More than half (58%) of directors in the US feel Sarbanes-Oxley regulations
should be repealed or overhauled, according to the latest study from Korn/Ferry
Sarbanes-Oxley regulations were introduced four years ago to improve
governance, but a staggering 72% of responding directors in the Americas believe
that the regulations have made them too cautious; not taking the necessary risks
to drive growth. This view is shared in the UK where 61% of directors view the
Combined Code as too restrictive.
But, unlike the US, only 28% of UK directors believe that a complete overhaul
or repeal of the Combined Code will remedy the situation.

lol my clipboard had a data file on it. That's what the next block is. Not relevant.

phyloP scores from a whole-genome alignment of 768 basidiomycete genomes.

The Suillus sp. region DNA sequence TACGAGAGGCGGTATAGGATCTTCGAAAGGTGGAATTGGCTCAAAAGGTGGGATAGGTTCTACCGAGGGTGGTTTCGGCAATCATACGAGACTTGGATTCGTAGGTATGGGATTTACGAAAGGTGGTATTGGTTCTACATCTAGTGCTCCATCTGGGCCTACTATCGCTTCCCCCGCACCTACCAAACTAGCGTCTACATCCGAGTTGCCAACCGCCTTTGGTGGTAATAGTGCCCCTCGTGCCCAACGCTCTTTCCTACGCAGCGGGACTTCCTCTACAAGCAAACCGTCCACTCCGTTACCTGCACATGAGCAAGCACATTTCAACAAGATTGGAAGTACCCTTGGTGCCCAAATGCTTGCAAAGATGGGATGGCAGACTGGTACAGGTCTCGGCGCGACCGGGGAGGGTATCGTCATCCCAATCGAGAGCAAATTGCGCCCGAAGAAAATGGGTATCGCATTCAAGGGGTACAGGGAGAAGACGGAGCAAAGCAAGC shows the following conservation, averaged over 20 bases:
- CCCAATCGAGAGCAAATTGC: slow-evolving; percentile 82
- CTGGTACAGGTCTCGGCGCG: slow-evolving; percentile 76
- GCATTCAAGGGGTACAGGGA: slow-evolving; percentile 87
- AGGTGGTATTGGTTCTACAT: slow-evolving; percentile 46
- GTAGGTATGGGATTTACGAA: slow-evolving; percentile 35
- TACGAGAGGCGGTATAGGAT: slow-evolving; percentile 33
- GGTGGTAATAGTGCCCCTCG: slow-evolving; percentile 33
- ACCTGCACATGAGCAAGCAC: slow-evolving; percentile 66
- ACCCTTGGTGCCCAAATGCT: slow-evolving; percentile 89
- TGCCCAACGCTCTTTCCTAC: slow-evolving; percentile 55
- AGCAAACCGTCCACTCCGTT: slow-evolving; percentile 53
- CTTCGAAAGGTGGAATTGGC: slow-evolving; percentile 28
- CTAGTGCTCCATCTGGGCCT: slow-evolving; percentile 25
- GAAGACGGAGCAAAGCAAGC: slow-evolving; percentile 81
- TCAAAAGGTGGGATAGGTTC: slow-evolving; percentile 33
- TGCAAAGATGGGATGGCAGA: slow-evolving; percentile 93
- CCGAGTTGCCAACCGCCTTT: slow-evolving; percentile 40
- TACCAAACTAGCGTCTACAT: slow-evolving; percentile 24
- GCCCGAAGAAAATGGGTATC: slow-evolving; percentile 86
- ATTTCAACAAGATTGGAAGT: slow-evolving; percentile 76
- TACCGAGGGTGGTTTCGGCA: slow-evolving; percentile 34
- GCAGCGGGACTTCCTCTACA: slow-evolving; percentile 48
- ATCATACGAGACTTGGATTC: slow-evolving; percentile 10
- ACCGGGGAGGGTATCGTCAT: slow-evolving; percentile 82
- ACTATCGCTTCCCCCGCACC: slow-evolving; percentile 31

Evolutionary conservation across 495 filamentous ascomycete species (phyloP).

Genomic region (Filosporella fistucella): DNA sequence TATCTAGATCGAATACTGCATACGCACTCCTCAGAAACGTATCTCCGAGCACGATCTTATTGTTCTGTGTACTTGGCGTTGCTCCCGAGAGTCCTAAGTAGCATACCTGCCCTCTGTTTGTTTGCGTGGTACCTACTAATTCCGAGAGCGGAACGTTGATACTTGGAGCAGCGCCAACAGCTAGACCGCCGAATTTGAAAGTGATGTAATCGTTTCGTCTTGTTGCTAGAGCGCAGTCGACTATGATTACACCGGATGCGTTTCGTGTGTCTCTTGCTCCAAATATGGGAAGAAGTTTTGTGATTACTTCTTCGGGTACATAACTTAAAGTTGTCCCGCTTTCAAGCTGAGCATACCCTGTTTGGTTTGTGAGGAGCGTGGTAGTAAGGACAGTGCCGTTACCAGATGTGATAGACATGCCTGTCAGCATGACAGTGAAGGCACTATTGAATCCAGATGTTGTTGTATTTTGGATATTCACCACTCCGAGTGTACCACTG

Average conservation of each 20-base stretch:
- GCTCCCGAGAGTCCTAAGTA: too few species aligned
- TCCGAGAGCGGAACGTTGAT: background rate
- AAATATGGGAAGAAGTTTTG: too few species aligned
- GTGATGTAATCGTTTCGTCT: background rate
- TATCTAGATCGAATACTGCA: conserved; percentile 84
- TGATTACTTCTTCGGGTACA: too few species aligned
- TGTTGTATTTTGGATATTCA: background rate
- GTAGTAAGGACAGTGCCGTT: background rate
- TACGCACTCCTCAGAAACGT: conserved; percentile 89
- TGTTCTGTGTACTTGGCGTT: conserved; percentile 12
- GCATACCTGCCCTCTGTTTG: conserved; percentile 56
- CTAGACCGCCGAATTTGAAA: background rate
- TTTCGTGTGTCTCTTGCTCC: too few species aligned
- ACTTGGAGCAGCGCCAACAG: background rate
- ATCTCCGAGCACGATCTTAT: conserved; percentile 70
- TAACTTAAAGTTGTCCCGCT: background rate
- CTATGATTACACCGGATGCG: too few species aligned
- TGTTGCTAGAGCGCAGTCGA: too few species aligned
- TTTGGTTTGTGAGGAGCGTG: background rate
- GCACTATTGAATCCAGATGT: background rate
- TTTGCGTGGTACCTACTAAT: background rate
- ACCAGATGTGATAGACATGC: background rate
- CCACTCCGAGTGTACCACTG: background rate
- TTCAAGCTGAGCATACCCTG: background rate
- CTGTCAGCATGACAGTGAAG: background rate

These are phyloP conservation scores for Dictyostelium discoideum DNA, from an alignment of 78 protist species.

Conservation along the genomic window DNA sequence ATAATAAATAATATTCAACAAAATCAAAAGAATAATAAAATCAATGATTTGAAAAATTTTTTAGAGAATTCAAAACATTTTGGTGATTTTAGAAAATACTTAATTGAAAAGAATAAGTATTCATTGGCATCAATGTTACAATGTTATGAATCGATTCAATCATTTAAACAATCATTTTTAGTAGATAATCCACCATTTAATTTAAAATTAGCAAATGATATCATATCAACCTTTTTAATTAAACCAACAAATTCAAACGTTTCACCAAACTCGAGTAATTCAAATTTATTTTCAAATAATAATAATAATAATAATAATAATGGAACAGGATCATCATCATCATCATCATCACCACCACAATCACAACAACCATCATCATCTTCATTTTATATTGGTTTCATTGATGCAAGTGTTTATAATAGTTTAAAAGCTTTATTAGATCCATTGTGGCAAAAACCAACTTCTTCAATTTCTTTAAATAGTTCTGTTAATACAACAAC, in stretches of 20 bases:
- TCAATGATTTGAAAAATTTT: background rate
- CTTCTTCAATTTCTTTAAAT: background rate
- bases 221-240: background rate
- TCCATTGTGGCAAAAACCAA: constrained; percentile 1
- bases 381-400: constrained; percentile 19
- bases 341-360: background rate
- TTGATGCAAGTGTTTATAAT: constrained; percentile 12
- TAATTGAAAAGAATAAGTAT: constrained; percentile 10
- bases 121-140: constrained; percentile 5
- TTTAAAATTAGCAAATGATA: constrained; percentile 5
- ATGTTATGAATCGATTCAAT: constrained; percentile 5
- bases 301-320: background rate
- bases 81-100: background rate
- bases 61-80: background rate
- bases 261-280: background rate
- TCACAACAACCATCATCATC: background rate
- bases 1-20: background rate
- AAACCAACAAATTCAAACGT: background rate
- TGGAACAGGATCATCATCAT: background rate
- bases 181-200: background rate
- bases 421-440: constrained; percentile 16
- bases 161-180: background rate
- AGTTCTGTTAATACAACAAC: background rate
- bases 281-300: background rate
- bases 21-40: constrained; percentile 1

‘Although gross corporate misconduct has necessitated recent landmark
regulations, there is a growing contention that the impact of these rules has
been negative,’ says Charles King, head of Korn/Ferry International’s global
board services practice.
The Board of Directors Study examines opinions and practices found in
boardrooms of major corporations throughout the world. The findings are based on
the responses of nearly 1,200 board members from 15 nations in the Americas,
Asia Pacific and Europe.
The study shows that directors worldwide are more discriminating when
accepting directorship invitations due to perceived risks. 59% of directors
surveyed in the Americas have declined a board position due to the risk
associated. Risk was also characterised as the determining factor in turning
down board seats by 83% of surveyed directors in Australasia, 77% in Switzerland
and 68% in non-Japan Asia.
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